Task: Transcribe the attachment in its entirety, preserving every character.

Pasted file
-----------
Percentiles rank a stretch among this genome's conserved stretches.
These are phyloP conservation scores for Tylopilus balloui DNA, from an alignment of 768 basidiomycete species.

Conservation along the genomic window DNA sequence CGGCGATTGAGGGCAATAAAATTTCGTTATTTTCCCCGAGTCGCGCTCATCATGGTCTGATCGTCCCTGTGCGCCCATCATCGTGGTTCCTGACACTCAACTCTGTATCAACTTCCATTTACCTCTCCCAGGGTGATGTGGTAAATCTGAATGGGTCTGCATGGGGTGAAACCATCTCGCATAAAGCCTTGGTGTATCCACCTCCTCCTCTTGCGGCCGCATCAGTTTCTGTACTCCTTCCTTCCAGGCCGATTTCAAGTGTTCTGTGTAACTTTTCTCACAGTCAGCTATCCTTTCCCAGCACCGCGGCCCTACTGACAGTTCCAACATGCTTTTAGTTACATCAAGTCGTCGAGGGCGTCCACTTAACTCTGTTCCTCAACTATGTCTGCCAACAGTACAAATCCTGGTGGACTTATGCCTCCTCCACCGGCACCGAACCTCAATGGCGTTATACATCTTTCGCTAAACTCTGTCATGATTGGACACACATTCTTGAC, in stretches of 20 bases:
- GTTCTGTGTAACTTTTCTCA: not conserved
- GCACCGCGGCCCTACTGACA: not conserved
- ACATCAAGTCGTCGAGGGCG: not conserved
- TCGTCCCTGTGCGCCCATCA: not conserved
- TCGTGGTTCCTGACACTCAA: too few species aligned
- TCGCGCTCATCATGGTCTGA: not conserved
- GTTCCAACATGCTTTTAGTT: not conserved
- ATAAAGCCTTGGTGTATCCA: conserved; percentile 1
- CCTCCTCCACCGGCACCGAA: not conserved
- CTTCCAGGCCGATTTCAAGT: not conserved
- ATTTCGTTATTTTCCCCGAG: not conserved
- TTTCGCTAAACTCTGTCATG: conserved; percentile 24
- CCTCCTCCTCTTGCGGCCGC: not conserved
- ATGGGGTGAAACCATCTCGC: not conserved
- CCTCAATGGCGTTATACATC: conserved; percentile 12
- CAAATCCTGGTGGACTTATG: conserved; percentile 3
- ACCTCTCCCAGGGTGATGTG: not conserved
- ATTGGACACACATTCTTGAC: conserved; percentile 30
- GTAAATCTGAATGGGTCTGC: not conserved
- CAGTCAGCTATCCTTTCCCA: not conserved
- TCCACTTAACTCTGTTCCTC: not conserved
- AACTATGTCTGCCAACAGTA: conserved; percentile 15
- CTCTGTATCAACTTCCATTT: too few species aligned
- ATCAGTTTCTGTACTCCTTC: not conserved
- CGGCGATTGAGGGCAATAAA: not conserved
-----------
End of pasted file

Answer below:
Percentiles rank a stretch among this genome's conserved stretches.
These are phyloP conservation scores for Tylopilus balloui DNA, from an alignment of 768 basidiomycete species.

Conservation along the genomic window DNA sequence CGGCGATTGAGGGCAATAAAATTTCGTTATTTTCCCCGAGTCGCGCTCATCATGGTCTGATCGTCCCTGTGCGCCCATCATCGTGGTTCCTGACACTCAACTCTGTATCAACTTCCATTTACCTCTCCCAGGGTGATGTGGTAAATCTGAATGGGTCTGCATGGGGTGAAACCATCTCGCATAAAGCCTTGGTGTATCCACCTCCTCCTCTTGCGGCCGCATCAGTTTCTGTACTCCTTCCTTCCAGGCCGATTTCAAGTGTTCTGTGTAACTTTTCTCACAGTCAGCTATCCTTTCCCAGCACCGCGGCCCTACTGACAGTTCCAACATGCTTTTAGTTACATCAAGTCGTCGAGGGCGTCCACTTAACTCTGTTCCTCAACTATGTCTGCCAACAGTACAAATCCTGGTGGACTTATGCCTCCTCCACCGGCACCGAACCTCAATGGCGTTATACATCTTTCGCTAAACTCTGTCATGATTGGACACACATTCTTGAC, in stretches of 20 bases:
- GTTCTGTGTAACTTTTCTCA: not conserved
- GCACCGCGGCCCTACTGACA: not conserved
- ACATCAAGTCGTCGAGGGCG: not conserved
- TCGTCCCTGTGCGCCCATCA: not conserved
- TCGTGGTTCCTGACACTCAA: too few species aligned
- TCGCGCTCATCATGGTCTGA: not conserved
- GTTCCAACATGCTTTTAGTT: not conserved
- ATAAAGCCTTGGTGTATCCA: conserved; percentile 1
- CCTCCTCCACCGGCACCGAA: not conserved
- CTTCCAGGCCGATTTCAAGT: not conserved
- ATTTCGTTATTTTCCCCGAG: not conserved
- TTTCGCTAAACTCTGTCATG: conserved; percentile 24
- CCTCCTCCTCTTGCGGCCGC: not conserved
- ATGGGGTGAAACCATCTCGC: not conserved
- CCTCAATGGCGTTATACATC: conserved; percentile 12
- CAAATCCTGGTGGACTTATG: conserved; percentile 3
- ACCTCTCCCAGGGTGATGTG: not conserved
- ATTGGACACACATTCTTGAC: conserved; percentile 30
- GTAAATCTGAATGGGTCTGC: not conserved
- CAGTCAGCTATCCTTTCCCA: not conserved
- TCCACTTAACTCTGTTCCTC: not conserved
- AACTATGTCTGCCAACAGTA: conserved; percentile 15
- CTCTGTATCAACTTCCATTT: too few species aligned
- ATCAGTTTCTGTACTCCTTC: not conserved
- CGGCGATTGAGGGCAATAAA: not conserved